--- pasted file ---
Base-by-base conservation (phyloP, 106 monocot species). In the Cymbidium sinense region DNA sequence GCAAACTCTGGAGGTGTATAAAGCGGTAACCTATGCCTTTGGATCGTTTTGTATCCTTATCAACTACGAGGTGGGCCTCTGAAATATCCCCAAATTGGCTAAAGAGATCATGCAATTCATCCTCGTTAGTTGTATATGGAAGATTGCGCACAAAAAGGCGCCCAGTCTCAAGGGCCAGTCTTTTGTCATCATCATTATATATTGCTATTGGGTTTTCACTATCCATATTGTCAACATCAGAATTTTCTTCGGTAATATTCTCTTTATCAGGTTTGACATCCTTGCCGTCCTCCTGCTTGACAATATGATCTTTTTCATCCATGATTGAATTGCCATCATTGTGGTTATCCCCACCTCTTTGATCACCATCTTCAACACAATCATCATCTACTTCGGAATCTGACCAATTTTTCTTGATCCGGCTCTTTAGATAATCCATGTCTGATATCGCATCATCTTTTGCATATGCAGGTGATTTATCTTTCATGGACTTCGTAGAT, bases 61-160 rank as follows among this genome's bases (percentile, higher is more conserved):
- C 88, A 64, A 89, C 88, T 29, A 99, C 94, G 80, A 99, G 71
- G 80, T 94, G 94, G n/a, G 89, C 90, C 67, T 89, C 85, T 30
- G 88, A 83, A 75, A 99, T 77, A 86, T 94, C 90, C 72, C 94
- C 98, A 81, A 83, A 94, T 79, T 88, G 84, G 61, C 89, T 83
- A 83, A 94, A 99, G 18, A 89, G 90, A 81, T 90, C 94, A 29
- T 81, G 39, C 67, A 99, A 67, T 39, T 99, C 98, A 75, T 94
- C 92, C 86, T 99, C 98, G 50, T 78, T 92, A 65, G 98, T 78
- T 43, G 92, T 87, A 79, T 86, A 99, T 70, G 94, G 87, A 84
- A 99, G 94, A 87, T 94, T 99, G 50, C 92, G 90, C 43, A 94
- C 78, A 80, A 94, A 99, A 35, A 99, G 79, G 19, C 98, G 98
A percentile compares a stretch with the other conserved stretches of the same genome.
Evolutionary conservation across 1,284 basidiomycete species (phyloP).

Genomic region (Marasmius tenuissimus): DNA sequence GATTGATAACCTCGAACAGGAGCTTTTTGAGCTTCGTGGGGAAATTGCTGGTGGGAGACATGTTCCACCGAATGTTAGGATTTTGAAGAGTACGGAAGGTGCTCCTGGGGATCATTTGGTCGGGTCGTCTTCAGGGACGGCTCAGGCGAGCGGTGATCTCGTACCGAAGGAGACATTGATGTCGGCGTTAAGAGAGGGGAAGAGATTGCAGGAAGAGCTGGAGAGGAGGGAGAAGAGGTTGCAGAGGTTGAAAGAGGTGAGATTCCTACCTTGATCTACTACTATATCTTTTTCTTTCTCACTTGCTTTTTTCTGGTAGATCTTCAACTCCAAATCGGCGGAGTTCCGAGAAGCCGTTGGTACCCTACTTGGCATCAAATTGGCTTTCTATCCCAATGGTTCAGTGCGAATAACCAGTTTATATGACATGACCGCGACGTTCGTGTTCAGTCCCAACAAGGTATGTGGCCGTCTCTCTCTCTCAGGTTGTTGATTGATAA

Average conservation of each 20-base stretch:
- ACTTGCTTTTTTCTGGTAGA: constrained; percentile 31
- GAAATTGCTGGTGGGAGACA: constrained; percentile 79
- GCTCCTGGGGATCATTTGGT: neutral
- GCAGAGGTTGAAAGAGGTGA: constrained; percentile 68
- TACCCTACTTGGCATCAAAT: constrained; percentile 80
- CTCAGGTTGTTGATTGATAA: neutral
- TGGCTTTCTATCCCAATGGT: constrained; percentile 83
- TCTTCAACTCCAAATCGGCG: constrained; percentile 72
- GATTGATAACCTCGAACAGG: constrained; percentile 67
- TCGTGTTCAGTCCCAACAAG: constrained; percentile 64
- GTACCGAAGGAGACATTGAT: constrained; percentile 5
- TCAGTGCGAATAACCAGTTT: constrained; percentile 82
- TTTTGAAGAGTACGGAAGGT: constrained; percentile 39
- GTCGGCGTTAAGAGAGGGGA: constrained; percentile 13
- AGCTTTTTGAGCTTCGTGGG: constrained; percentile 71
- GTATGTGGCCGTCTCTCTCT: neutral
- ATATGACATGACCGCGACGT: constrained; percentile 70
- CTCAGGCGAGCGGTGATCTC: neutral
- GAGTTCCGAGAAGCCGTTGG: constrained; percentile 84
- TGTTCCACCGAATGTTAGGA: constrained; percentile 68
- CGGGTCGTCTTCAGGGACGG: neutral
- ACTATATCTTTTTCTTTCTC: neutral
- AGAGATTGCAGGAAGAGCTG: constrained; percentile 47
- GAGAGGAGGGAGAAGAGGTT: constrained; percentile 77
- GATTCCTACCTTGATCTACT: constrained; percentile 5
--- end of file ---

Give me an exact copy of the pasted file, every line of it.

Base-by-base conservation (phyloP, 106 monocot species). In the Cymbidium sinense region DNA sequence GCAAACTCTGGAGGTGTATAAAGCGGTAACCTATGCCTTTGGATCGTTTTGTATCCTTATCAACTACGAGGTGGGCCTCTGAAATATCCCCAAATTGGCTAAAGAGATCATGCAATTCATCCTCGTTAGTTGTATATGGAAGATTGCGCACAAAAAGGCGCCCAGTCTCAAGGGCCAGTCTTTTGTCATCATCATTATATATTGCTATTGGGTTTTCACTATCCATATTGTCAACATCAGAATTTTCTTCGGTAATATTCTCTTTATCAGGTTTGACATCCTTGCCGTCCTCCTGCTTGACAATATGATCTTTTTCATCCATGATTGAATTGCCATCATTGTGGTTATCCCCACCTCTTTGATCACCATCTTCAACACAATCATCATCTACTTCGGAATCTGACCAATTTTTCTTGATCCGGCTCTTTAGATAATCCATGTCTGATATCGCATCATCTTTTGCATATGCAGGTGATTTATCTTTCATGGACTTCGTAGAT, bases 61-160 rank as follows among this genome's bases (percentile, higher is more conserved):
- C 88, A 64, A 89, C 88, T 29, A 99, C 94, G 80, A 99, G 71
- G 80, T 94, G 94, G n/a, G 89, C 90, C 67, T 89, C 85, T 30
- G 88, A 83, A 75, A 99, T 77, A 86, T 94, C 90, C 72, C 94
- C 98, A 81, A 83, A 94, T 79, T 88, G 84, G 61, C 89, T 83
- A 83, A 94, A 99, G 18, A 89, G 90, A 81, T 90, C 94, A 29
- T 81, G 39, C 67, A 99, A 67, T 39, T 99, C 98, A 75, T 94
- C 92, C 86, T 99, C 98, G 50, T 78, T 92, A 65, G 98, T 78
- T 43, G 92, T 87, A 79, T 86, A 99, T 70, G 94, G 87, A 84
- A 99, G 94, A 87, T 94, T 99, G 50, C 92, G 90, C 43, A 94
- C 78, A 80, A 94, A 99, A 35, A 99, G 79, G 19, C 98, G 98
A percentile compares a stretch with the other conserved stretches of the same genome.
Evolutionary conservation across 1,284 basidiomycete species (phyloP).

Genomic region (Marasmius tenuissimus): DNA sequence GATTGATAACCTCGAACAGGAGCTTTTTGAGCTTCGTGGGGAAATTGCTGGTGGGAGACATGTTCCACCGAATGTTAGGATTTTGAAGAGTACGGAAGGTGCTCCTGGGGATCATTTGGTCGGGTCGTCTTCAGGGACGGCTCAGGCGAGCGGTGATCTCGTACCGAAGGAGACATTGATGTCGGCGTTAAGAGAGGGGAAGAGATTGCAGGAAGAGCTGGAGAGGAGGGAGAAGAGGTTGCAGAGGTTGAAAGAGGTGAGATTCCTACCTTGATCTACTACTATATCTTTTTCTTTCTCACTTGCTTTTTTCTGGTAGATCTTCAACTCCAAATCGGCGGAGTTCCGAGAAGCCGTTGGTACCCTACTTGGCATCAAATTGGCTTTCTATCCCAATGGTTCAGTGCGAATAACCAGTTTATATGACATGACCGCGACGTTCGTGTTCAGTCCCAACAAGGTATGTGGCCGTCTCTCTCTCTCAGGTTGTTGATTGATAA

Average conservation of each 20-base stretch:
- ACTTGCTTTTTTCTGGTAGA: constrained; percentile 31
- GAAATTGCTGGTGGGAGACA: constrained; percentile 79
- GCTCCTGGGGATCATTTGGT: neutral
- GCAGAGGTTGAAAGAGGTGA: constrained; percentile 68
- TACCCTACTTGGCATCAAAT: constrained; percentile 80
- CTCAGGTTGTTGATTGATAA: neutral
- TGGCTTTCTATCCCAATGGT: constrained; percentile 83
- TCTTCAACTCCAAATCGGCG: constrained; percentile 72
- GATTGATAACCTCGAACAGG: constrained; percentile 67
- TCGTGTTCAGTCCCAACAAG: constrained; percentile 64
- GTACCGAAGGAGACATTGAT: constrained; percentile 5
- TCAGTGCGAATAACCAGTTT: constrained; percentile 82
- TTTTGAAGAGTACGGAAGGT: constrained; percentile 39
- GTCGGCGTTAAGAGAGGGGA: constrained; percentile 13
- AGCTTTTTGAGCTTCGTGGG: constrained; percentile 71
- GTATGTGGCCGTCTCTCTCT: neutral
- ATATGACATGACCGCGACGT: constrained; percentile 70
- CTCAGGCGAGCGGTGATCTC: neutral
- GAGTTCCGAGAAGCCGTTGG: constrained; percentile 84
- TGTTCCACCGAATGTTAGGA: constrained; percentile 68
- CGGGTCGTCTTCAGGGACGG: neutral
- ACTATATCTTTTTCTTTCTC: neutral
- AGAGATTGCAGGAAGAGCTG: constrained; percentile 47
- GAGAGGAGGGAGAAGAGGTT: constrained; percentile 77
- GATTCCTACCTTGATCTACT: constrained; percentile 5